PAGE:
Australian consumer sentiment bounces back

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The Westpac-MI consumer sentiment index has just been released, with confidence jumping 4.2% to 97.8 in October. The index measures the balance between optimists to pessimists, with a reading of 100 indicative of an equal number of both. While the index bounced strongly in October, pessimists still outnumber optimists, something that has been the case in 18 out of the past 20 surveys.

Breaking down the October report, four of the five survey subcomponents increased during the month. Measures on family finances, both looking back a year and for the year ahead, rose by 1.3% and 3.5% respectively, while expectations for economic conditions in the year ahead jumped by a whopping 20% to 91.8. The gauge on whether now was a good time to buy a major household item also bounced, rising 6.3% to 115.9. Economic expectations over the next five years was the exception to the rule, slumping 7.9% to 82.7.

Despite the increase, Westpac chief economist Bill Evans believes the bounce is slightly less than what he would have expected.

“This result is a little short of the increase we would had expected given the strong boost the government received in the polls following recent leadership and ministerial changes,” he said.

“The rise in the Index has failed to offset the loss we saw last month with the Index 1.6% below its August level and still below the key 100 level indicating pessimists still outnumber optimists. The Index has now been below 100 for 18 of the last 20 readings. Given that politics is probably the most significant factor in the result it is noteworthy that the Index is 11.6% below the level (110.6) it reached following the election of the Abbott Government in September 2013.”

As was the case with the alternate ANZ-Roy Morgan consumer confidence survey released on Tuesday, Evans cited recent gains for the Australian dollar and share market, along with a steady improvement in the labour market, as factors that also contributed to the improved sentiment reading.

The perceptions towards the state of the labour market were particularly impressive, with the surveys unemployment expectations index tumbling to the lowest level seen in nearly four years.

“The Westpac Melbourne Institute Index of Unemployment Expectations fell by 16.3% from 156.3 to 134.9. Because the Index measures respondents’ outlook for the unemployment rate, a fall indicates an improvement in expectations around the labour market,” said Evans.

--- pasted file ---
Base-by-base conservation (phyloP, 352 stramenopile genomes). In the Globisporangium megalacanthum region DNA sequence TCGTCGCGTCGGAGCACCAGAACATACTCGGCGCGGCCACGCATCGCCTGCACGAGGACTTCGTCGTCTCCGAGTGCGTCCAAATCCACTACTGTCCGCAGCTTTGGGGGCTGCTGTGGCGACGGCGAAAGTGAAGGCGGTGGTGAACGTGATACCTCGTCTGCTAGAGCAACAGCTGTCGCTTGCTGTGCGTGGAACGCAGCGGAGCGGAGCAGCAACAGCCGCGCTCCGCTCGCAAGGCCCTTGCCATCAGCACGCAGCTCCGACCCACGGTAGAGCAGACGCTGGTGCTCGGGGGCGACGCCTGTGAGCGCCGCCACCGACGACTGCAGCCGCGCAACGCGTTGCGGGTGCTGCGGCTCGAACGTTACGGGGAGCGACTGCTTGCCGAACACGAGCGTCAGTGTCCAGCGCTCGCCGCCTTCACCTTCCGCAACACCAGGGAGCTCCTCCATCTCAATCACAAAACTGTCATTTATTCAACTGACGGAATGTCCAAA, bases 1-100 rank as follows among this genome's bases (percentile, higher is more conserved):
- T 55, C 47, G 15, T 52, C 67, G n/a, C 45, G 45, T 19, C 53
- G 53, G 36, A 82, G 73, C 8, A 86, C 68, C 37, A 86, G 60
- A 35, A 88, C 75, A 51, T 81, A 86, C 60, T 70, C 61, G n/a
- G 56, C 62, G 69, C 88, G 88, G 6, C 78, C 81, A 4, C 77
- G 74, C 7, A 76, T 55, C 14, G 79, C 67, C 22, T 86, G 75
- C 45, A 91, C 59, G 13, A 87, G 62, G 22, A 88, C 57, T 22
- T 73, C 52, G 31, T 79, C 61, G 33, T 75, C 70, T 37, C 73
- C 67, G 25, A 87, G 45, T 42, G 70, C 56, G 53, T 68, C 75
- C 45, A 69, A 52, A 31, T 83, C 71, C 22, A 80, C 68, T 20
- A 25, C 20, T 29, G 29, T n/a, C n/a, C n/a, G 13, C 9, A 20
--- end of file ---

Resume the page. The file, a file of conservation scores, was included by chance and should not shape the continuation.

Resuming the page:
“This Index is now at its lowest level since November 2011 indicating a very significant improvement in how respondents assess the labour market including job prospects for those out of work and job security for those in work. This comes after a recent business survey which also showed a significant boost in businesses’ hiring intentions.”

Accompanied by the strong lift in sentiment towards whether now was a good time to buy a major household item, it suggests that household consumption may receive a boost in the months ahead should the lift in sentiment towards the labour market be maintained.

If consumers are more confident on the state of the labour market, they’re likely to be more confident in opening their wallets.

However, perhaps mitigating the improved perception towards the labour market, sentiment towards the housing market continued to weaken.

“Confidence around housing remains weak,” said Evans.

“The ‘time to buy a dwelling’ index slipped from 101.7 to 101.3 (down by 0.4%) to be down by 11% over the year. This index peaked in September 2013 at 145.3 and is down over 30% from that peak.”

He also noted that the house price expectations fell by 3.9% to 124.2, extending its slide from December 2013 to 25%.

Given weakening expectations towards the outlook for house prices, it may diminish the “wealth effect” that Australian home owners enjoyed in recent years thanks to the uplift in home prices.

The RBA will be hoping that improved sentiment towards the outlook for the labour market will be able to offset diminished expectations towards the housing market in terms of future household spending.

While he retains the view that the RBA will leave interest rates unchanged this year and next, Evans notes that “changes in financial conditions will also warrant scrutiny in the period ahead”. This is likely in reference to Westpac’s decision to lift residential mortgage rates by 20 basis points earlier today, a quasi monetary policy tightening that has seen expectations for further rate cuts lift in the months ahead.

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